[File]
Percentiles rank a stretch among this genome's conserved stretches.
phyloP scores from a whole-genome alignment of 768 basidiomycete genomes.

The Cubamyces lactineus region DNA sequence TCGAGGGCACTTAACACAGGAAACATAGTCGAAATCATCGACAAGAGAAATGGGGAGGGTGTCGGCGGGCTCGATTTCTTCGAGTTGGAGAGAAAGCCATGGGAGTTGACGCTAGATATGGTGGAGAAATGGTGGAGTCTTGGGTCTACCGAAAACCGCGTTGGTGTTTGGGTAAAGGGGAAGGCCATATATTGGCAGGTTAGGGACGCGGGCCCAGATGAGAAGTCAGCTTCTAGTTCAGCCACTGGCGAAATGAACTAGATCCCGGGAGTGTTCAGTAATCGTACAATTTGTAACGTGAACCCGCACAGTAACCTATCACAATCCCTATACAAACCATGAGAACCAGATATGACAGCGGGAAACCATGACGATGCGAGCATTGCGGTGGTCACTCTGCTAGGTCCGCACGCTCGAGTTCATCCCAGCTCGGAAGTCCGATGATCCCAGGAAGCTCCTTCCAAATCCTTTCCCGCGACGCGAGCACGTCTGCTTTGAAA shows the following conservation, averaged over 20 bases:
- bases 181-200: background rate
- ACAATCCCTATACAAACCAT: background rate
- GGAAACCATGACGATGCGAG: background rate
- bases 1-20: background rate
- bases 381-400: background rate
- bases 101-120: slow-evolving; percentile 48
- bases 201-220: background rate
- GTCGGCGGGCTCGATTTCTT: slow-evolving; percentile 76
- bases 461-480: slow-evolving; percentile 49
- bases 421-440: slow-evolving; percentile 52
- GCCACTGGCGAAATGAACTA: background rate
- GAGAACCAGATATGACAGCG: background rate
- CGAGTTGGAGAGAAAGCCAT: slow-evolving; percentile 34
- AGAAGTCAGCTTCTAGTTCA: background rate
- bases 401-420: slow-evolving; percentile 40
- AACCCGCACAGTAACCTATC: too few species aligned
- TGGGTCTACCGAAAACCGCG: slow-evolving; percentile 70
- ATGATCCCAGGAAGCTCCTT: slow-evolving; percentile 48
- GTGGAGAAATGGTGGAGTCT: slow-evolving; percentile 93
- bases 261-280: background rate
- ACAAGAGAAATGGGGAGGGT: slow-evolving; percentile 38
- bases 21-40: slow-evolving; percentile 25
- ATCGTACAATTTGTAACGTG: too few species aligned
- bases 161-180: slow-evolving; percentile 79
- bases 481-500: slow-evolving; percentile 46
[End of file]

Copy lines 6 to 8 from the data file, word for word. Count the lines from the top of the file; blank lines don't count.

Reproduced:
- GGAAACCATGACGATGCGAG: background rate
- bases 1-20: background rate
- bases 381-400: background rate